Is building sympathy for your character the key to hooking a reader?
Beginnings – and hooking the reader – have always been my bugbear. Big complex plots, interweaving stories, multiple characters, action scenes – no problem. Getting someone to read the story in the first place – Big Problem.
The difficulty is that what one reader responds to in a character is often vastly different to another – in fact often diametrically opposed. One reader’s cool detached hero is another’s arrogant, insufferable narcissist.
I used to come home from critique groups puzzled by contradictory comments that made little sense until the penny finally dropped. If people don’t like your characters, they will just not gel with your story. Once you reach that stage the critter will start (often unconsciously) working overtime to find all the things ‘wrong’ with your piece, when the real problem is that it simply has no resonance for them. They will talk vehemently about the punctuation on p3, or how they got mixed up in the dialogue, the logic error in par 5, or yada yada, yada… The same thing happens with editors. The reasons they give for rejecting your manuscript may have little to do with the real reason, which may be that they struggled to emotionally connect with the character.
Even very successful writers don’t seem to have real control over reader’s reactions.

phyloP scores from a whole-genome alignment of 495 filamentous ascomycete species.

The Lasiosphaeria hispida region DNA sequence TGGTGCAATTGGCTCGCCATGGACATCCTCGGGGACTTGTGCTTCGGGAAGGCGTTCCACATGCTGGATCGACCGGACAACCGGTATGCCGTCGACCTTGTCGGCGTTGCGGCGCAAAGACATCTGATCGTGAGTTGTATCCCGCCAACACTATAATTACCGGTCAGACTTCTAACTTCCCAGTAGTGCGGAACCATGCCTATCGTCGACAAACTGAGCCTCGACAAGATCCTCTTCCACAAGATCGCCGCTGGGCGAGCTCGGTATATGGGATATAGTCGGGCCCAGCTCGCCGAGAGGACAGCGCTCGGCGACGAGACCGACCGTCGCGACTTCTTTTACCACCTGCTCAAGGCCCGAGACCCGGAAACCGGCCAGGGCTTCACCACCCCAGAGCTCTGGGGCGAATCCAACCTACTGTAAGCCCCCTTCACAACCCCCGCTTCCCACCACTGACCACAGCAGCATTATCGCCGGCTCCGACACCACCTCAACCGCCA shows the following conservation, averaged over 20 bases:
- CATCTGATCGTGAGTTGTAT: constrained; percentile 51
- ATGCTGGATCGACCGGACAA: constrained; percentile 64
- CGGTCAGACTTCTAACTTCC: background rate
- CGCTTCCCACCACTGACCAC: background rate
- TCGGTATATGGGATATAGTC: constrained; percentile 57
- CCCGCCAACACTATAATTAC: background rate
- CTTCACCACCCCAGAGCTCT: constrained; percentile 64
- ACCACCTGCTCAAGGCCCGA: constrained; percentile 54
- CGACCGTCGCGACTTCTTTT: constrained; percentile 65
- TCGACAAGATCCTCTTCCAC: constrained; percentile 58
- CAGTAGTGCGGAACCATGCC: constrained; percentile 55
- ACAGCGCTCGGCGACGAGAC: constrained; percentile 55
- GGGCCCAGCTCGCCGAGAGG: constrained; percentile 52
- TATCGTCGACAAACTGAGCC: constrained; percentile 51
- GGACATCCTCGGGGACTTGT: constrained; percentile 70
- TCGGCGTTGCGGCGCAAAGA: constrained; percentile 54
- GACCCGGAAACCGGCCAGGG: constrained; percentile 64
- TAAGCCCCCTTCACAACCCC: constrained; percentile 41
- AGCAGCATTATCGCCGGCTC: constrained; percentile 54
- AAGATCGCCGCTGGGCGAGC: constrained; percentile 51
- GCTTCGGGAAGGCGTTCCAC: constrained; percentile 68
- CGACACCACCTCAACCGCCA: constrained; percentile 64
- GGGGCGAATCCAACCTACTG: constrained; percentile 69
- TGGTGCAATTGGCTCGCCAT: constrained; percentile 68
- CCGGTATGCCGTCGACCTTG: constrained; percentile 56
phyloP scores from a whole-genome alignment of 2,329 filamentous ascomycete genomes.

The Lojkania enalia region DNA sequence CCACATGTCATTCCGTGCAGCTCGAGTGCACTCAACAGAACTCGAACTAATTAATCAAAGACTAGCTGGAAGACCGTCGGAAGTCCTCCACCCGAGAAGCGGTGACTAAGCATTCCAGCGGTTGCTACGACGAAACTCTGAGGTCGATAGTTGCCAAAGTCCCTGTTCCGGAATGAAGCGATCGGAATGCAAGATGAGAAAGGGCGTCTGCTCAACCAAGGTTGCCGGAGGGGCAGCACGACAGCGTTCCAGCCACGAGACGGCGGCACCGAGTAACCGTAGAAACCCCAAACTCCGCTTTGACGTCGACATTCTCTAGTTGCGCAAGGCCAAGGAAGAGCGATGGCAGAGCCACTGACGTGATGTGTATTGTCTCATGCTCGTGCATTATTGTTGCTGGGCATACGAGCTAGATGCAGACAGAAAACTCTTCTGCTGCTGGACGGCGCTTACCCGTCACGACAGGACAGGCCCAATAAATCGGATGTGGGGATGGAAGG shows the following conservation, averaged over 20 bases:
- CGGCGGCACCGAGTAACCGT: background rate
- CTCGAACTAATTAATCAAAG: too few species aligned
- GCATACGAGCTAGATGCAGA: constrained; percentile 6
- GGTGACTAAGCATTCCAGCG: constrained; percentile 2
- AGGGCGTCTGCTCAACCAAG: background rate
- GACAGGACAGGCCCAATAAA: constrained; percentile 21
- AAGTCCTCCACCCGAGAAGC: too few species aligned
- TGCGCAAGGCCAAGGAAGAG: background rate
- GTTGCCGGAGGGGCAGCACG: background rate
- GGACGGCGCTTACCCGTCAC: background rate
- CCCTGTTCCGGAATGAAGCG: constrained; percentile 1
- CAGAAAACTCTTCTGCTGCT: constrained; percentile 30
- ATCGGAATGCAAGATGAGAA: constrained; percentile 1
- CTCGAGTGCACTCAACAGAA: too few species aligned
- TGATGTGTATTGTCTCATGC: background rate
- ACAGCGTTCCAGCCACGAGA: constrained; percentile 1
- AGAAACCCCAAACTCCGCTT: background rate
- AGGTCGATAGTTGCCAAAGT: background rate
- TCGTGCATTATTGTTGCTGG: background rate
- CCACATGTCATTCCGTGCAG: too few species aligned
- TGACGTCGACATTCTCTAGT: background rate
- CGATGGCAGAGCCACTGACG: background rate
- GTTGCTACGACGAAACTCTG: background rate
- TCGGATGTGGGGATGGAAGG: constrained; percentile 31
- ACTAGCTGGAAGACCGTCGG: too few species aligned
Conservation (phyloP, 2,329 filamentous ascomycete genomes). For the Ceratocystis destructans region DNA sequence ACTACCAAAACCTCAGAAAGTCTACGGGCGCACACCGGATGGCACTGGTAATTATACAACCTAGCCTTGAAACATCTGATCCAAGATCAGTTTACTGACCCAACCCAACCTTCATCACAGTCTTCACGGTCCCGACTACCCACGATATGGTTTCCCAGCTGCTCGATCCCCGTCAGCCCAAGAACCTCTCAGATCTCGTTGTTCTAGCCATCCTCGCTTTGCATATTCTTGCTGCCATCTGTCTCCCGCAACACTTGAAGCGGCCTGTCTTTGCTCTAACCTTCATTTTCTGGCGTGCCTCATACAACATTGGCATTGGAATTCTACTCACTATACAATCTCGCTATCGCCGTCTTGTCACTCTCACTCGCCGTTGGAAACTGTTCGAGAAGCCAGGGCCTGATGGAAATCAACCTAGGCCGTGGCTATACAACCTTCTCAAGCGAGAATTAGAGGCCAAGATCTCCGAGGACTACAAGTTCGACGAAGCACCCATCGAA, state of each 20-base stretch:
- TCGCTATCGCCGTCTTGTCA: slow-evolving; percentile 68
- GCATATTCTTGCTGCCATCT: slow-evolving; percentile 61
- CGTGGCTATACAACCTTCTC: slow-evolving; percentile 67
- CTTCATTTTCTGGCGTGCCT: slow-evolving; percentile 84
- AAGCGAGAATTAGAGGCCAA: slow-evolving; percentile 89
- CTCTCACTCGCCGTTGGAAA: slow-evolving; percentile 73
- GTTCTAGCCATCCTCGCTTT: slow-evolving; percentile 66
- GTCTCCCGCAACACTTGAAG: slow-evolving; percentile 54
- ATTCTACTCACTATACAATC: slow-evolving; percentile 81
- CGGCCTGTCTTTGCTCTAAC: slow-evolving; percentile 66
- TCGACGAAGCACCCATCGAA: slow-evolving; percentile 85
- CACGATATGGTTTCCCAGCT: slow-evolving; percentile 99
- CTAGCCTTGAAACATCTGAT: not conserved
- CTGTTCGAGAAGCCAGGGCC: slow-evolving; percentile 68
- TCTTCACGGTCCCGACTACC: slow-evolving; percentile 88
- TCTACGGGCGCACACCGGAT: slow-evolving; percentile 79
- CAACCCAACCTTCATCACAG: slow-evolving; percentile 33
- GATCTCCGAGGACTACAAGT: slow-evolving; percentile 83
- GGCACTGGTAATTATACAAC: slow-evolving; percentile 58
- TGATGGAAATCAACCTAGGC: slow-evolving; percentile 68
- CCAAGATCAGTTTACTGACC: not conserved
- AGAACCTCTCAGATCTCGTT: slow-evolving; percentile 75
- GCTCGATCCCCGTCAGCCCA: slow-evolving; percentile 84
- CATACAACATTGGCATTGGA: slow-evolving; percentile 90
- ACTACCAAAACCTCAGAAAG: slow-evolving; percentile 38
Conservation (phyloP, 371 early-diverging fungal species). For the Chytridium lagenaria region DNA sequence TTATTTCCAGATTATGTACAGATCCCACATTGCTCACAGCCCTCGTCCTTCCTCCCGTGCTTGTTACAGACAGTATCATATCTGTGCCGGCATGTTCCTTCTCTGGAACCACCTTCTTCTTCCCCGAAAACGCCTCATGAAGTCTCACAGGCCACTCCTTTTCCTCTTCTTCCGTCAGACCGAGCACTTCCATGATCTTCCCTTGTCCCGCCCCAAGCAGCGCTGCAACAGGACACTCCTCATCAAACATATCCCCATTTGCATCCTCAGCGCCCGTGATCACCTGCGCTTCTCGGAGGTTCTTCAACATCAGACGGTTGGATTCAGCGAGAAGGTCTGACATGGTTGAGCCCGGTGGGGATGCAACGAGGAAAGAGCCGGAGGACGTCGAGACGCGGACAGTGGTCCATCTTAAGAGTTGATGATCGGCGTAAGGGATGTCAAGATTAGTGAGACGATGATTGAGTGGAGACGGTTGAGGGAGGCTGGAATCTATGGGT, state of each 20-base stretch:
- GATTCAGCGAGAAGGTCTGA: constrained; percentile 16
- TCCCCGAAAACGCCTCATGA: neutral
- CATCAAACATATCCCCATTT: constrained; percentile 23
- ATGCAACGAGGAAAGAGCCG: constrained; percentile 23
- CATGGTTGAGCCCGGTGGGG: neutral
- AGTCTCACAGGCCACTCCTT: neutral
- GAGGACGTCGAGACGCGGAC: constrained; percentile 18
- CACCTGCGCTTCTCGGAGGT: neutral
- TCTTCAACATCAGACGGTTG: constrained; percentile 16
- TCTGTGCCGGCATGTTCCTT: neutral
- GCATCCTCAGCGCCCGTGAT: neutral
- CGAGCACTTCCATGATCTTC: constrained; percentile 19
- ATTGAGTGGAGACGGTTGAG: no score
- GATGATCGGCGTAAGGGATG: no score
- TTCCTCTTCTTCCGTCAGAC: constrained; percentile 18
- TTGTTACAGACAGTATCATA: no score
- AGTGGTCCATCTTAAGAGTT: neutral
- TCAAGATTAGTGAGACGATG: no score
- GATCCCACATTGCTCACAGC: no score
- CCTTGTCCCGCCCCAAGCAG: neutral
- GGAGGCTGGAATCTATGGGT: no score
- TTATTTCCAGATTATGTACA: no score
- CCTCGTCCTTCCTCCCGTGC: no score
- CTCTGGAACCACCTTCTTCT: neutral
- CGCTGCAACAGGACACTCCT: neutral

One of David Gemmell readers all time favorite characters is Waylander. David Gemmell himself set out to make this guy a real piece of work – a nasty customer that no one should like; a ruthless assassin that kills without a thought. The surprise was that people loved Waylander, and he went on to be one of Gemmell’s most successful characters, extending over three books and carrying the story well in each one. So why did people respond to Waylander? Was there something unconsciously carried through from Gemmell about that character’s destiny that altered his portrayal? Or do people just love the bad guy – the old Sympathy for the Devil chestnut?
What really draws you into a character? Their sense of connection – the way they love someone else or show they care? Being the underdog? Strength? Courage? Determination? Their vulnerability? Their sheer undead coolness? Or is it something less tangible than that. Is it being able to relate to the ordinary troubles and mundane problems that you share with the character i.e. they may be an immortal space traveller, but they still get parking tickets at the spaceport?
Got any clues to share on building emotional resonance and sympathy for character?